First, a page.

11 Qualities of a Compassionate Leader

by Andy Wood on April 4, 2014

in Five LV Laws, Leadership, Life Currency, LV Cycle, Principle of Increase, Protecting Your Investment

Compassionate Leader

After surveying more than 10,000 people, the Gallup organization learned that people want four things from their leaders: trust, compassion, stability, and hope.  Whether you consider yourself as the “touchy-feely type” or not, you can greatly influence others by showing you care and are willing to take action on the concerns and joys of somebody else.  In short, regardless of your position, your influence rises and falls with the level of your compassion.

So how’s your level of compassion?  Here are eleven questions to help you explore that:

1.  Concern – Regardless of your own situation, are you concerned about the condition that others find themselves in?

Compassionate leaders recognize a fundamental truth – we aren’t just a bunch of human silos, isolated to live our own lives and do our own work.  Sure, everybody has his or her own challenges to deal with. Compassionate leaders simply acknowledge that theirs aren’t the only concerns on the planet, and sooner or later somebody else’s condition is going to affect yours.

2.  Connection – Do you feel a connection to other people, regardless of whether you have actually met them or not?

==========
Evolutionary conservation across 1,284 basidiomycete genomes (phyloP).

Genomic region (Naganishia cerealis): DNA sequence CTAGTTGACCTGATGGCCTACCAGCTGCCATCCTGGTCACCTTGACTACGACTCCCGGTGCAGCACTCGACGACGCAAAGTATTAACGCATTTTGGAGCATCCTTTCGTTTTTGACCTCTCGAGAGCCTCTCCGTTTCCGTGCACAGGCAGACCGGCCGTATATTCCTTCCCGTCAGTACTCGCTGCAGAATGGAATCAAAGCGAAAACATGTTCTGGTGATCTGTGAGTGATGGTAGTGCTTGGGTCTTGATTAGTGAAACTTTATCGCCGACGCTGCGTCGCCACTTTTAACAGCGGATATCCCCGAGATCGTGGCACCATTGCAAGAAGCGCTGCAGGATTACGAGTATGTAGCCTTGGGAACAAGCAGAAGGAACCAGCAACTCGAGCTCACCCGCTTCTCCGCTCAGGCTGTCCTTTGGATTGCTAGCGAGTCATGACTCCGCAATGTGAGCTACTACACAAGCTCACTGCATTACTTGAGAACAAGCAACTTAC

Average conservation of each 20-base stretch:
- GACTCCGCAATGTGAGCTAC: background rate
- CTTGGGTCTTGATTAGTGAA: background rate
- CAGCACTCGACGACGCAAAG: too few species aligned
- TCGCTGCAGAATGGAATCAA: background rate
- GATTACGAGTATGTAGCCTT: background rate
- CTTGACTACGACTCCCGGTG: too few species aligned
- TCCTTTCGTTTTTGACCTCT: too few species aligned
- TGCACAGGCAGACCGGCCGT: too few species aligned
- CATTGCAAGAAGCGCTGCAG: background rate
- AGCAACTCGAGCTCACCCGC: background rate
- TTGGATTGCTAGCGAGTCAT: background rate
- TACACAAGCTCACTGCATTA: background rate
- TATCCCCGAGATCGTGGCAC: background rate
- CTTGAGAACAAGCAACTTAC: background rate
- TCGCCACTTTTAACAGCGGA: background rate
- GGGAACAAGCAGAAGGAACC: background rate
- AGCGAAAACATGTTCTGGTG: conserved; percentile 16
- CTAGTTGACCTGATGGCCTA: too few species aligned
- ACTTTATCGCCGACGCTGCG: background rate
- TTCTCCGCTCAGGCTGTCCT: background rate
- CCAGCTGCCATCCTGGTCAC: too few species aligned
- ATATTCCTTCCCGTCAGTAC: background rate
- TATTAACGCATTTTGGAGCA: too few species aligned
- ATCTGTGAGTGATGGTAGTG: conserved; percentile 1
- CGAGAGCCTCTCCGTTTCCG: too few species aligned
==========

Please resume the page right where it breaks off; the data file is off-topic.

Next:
Compassionate people have a way of mentally or emotionally inserting themselves into the worlds of others – if for no other reason, to explore what that world is like.  Example:  When you see a news report of some big, tragic event, do you jump into prescription mode (“Here’s what they oughtta do…”) or do you find yourself imagining what others are experiencing?  Certainly there is a place for problem-solving. But compassion comes first to a compassionate leader.

3.  Identification – Do you take pride in the success of people in your extended community?

Compassion isn’t all about keeping pace with people’s pain.  It’s also about identifying with their joys and successes as well.  And that includes the successes and failures of people who are part of their larger community, group, or “tribe.”  Compassionate leaders celebrate the victories of their team members, employees, or organization members, whether they had any role in that success or not.

4.  Empathy – Do you feel the pain of others who are unfairly criticized or slandered?

Compassionate leaders recognize the power of words – especially when those words have a demoralizing or destructive effect on others.  They can see it in the nonverbal communication, the wounded countenance, or the change in work performance.  Usually through their own experience, compassionate people recognize that “sticks and stones” don’t hold a candle to the pain that words can cause.

5.  Protection – Are you sensitive to situations in which people feel weak or threatened?

Compassionate leaders have a protective instinct.  They are sensitive to the plight of the underdog.  Whether or not they actually have the power to do anything about the situation, compassion at least serves to arouse a desire to protect those who can’t protect themselves.

6.  Awareness – Do you pay careful attention to the problems of people outside my daily world?